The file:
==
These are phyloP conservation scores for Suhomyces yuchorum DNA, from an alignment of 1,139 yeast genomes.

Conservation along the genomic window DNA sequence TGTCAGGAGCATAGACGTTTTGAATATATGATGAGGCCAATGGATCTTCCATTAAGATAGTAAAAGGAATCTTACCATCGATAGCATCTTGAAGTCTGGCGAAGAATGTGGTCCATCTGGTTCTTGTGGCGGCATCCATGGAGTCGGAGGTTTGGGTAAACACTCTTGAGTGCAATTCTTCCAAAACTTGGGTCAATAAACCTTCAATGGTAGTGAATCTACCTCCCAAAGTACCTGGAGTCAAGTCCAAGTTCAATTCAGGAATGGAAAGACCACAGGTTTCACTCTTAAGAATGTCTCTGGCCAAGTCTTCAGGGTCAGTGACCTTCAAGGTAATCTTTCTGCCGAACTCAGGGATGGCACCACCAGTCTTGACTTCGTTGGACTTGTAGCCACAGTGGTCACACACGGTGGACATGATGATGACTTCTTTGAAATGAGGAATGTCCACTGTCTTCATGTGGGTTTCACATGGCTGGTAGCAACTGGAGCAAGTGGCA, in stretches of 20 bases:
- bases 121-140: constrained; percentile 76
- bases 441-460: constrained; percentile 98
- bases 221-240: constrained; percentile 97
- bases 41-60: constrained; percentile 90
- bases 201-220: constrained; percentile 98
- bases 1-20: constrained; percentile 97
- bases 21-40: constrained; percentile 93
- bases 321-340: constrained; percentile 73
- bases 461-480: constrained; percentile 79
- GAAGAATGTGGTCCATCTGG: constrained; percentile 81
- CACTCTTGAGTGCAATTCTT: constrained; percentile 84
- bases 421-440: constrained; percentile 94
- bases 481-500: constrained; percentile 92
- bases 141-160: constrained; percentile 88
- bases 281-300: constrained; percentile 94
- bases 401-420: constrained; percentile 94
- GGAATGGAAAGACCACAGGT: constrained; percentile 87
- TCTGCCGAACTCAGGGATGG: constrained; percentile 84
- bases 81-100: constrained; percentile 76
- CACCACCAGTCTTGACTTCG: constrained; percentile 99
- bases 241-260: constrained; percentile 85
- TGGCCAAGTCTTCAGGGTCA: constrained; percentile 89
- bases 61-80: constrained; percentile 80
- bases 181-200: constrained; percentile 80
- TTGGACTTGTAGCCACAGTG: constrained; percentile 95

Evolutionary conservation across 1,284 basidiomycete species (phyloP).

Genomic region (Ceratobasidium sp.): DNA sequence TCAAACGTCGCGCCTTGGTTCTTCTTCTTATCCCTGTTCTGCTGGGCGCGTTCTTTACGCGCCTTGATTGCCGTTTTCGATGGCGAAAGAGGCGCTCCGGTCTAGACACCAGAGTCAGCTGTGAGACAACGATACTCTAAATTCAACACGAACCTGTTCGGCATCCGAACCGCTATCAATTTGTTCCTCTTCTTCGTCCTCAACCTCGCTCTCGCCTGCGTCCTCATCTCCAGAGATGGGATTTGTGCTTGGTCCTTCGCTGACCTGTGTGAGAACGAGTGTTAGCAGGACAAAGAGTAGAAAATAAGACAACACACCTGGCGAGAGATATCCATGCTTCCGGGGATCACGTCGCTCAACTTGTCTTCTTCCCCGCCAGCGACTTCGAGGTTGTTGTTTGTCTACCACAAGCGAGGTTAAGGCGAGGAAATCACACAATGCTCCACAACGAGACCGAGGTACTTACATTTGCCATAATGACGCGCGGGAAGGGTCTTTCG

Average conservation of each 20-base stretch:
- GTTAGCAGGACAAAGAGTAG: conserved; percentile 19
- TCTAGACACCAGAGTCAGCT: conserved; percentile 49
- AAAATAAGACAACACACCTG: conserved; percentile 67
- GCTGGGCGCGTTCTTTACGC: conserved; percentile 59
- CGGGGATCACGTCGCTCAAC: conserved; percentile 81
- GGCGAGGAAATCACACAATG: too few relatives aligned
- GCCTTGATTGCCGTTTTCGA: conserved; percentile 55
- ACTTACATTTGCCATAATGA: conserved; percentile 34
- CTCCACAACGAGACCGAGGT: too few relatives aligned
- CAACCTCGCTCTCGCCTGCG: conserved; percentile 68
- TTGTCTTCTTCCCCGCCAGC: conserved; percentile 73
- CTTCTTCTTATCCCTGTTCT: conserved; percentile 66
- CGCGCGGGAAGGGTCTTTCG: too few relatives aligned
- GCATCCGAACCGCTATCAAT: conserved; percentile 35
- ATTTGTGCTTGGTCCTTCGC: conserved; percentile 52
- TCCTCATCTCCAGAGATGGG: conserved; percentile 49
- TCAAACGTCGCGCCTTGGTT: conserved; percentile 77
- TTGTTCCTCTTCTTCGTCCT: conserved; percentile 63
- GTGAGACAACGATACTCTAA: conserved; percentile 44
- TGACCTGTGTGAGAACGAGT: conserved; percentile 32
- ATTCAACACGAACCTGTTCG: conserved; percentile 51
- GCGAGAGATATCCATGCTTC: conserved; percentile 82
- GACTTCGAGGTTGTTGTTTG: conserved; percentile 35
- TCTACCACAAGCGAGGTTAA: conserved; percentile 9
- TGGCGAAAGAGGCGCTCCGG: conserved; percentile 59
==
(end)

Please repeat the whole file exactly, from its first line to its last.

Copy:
These are phyloP conservation scores for Suhomyces yuchorum DNA, from an alignment of 1,139 yeast genomes.

Conservation along the genomic window DNA sequence TGTCAGGAGCATAGACGTTTTGAATATATGATGAGGCCAATGGATCTTCCATTAAGATAGTAAAAGGAATCTTACCATCGATAGCATCTTGAAGTCTGGCGAAGAATGTGGTCCATCTGGTTCTTGTGGCGGCATCCATGGAGTCGGAGGTTTGGGTAAACACTCTTGAGTGCAATTCTTCCAAAACTTGGGTCAATAAACCTTCAATGGTAGTGAATCTACCTCCCAAAGTACCTGGAGTCAAGTCCAAGTTCAATTCAGGAATGGAAAGACCACAGGTTTCACTCTTAAGAATGTCTCTGGCCAAGTCTTCAGGGTCAGTGACCTTCAAGGTAATCTTTCTGCCGAACTCAGGGATGGCACCACCAGTCTTGACTTCGTTGGACTTGTAGCCACAGTGGTCACACACGGTGGACATGATGATGACTTCTTTGAAATGAGGAATGTCCACTGTCTTCATGTGGGTTTCACATGGCTGGTAGCAACTGGAGCAAGTGGCA, in stretches of 20 bases:
- bases 121-140: constrained; percentile 76
- bases 441-460: constrained; percentile 98
- bases 221-240: constrained; percentile 97
- bases 41-60: constrained; percentile 90
- bases 201-220: constrained; percentile 98
- bases 1-20: constrained; percentile 97
- bases 21-40: constrained; percentile 93
- bases 321-340: constrained; percentile 73
- bases 461-480: constrained; percentile 79
- GAAGAATGTGGTCCATCTGG: constrained; percentile 81
- CACTCTTGAGTGCAATTCTT: constrained; percentile 84
- bases 421-440: constrained; percentile 94
- bases 481-500: constrained; percentile 92
- bases 141-160: constrained; percentile 88
- bases 281-300: constrained; percentile 94
- bases 401-420: constrained; percentile 94
- GGAATGGAAAGACCACAGGT: constrained; percentile 87
- TCTGCCGAACTCAGGGATGG: constrained; percentile 84
- bases 81-100: constrained; percentile 76
- CACCACCAGTCTTGACTTCG: constrained; percentile 99
- bases 241-260: constrained; percentile 85
- TGGCCAAGTCTTCAGGGTCA: constrained; percentile 89
- bases 61-80: constrained; percentile 80
- bases 181-200: constrained; percentile 80
- TTGGACTTGTAGCCACAGTG: constrained; percentile 95

Evolutionary conservation across 1,284 basidiomycete species (phyloP).

Genomic region (Ceratobasidium sp.): DNA sequence TCAAACGTCGCGCCTTGGTTCTTCTTCTTATCCCTGTTCTGCTGGGCGCGTTCTTTACGCGCCTTGATTGCCGTTTTCGATGGCGAAAGAGGCGCTCCGGTCTAGACACCAGAGTCAGCTGTGAGACAACGATACTCTAAATTCAACACGAACCTGTTCGGCATCCGAACCGCTATCAATTTGTTCCTCTTCTTCGTCCTCAACCTCGCTCTCGCCTGCGTCCTCATCTCCAGAGATGGGATTTGTGCTTGGTCCTTCGCTGACCTGTGTGAGAACGAGTGTTAGCAGGACAAAGAGTAGAAAATAAGACAACACACCTGGCGAGAGATATCCATGCTTCCGGGGATCACGTCGCTCAACTTGTCTTCTTCCCCGCCAGCGACTTCGAGGTTGTTGTTTGTCTACCACAAGCGAGGTTAAGGCGAGGAAATCACACAATGCTCCACAACGAGACCGAGGTACTTACATTTGCCATAATGACGCGCGGGAAGGGTCTTTCG

Average conservation of each 20-base stretch:
- GTTAGCAGGACAAAGAGTAG: conserved; percentile 19
- TCTAGACACCAGAGTCAGCT: conserved; percentile 49
- AAAATAAGACAACACACCTG: conserved; percentile 67
- GCTGGGCGCGTTCTTTACGC: conserved; percentile 59
- CGGGGATCACGTCGCTCAAC: conserved; percentile 81
- GGCGAGGAAATCACACAATG: too few relatives aligned
- GCCTTGATTGCCGTTTTCGA: conserved; percentile 55
- ACTTACATTTGCCATAATGA: conserved; percentile 34
- CTCCACAACGAGACCGAGGT: too few relatives aligned
- CAACCTCGCTCTCGCCTGCG: conserved; percentile 68
- TTGTCTTCTTCCCCGCCAGC: conserved; percentile 73
- CTTCTTCTTATCCCTGTTCT: conserved; percentile 66
- CGCGCGGGAAGGGTCTTTCG: too few relatives aligned
- GCATCCGAACCGCTATCAAT: conserved; percentile 35
- ATTTGTGCTTGGTCCTTCGC: conserved; percentile 52
- TCCTCATCTCCAGAGATGGG: conserved; percentile 49
- TCAAACGTCGCGCCTTGGTT: conserved; percentile 77
- TTGTTCCTCTTCTTCGTCCT: conserved; percentile 63
- GTGAGACAACGATACTCTAA: conserved; percentile 44
- TGACCTGTGTGAGAACGAGT: conserved; percentile 32
- ATTCAACACGAACCTGTTCG: conserved; percentile 51
- GCGAGAGATATCCATGCTTC: conserved; percentile 82
- GACTTCGAGGTTGTTGTTTG: conserved; percentile 35
- TCTACCACAAGCGAGGTTAA: conserved; percentile 9
- TGGCGAAAGAGGCGCTCCGG: conserved; percentile 59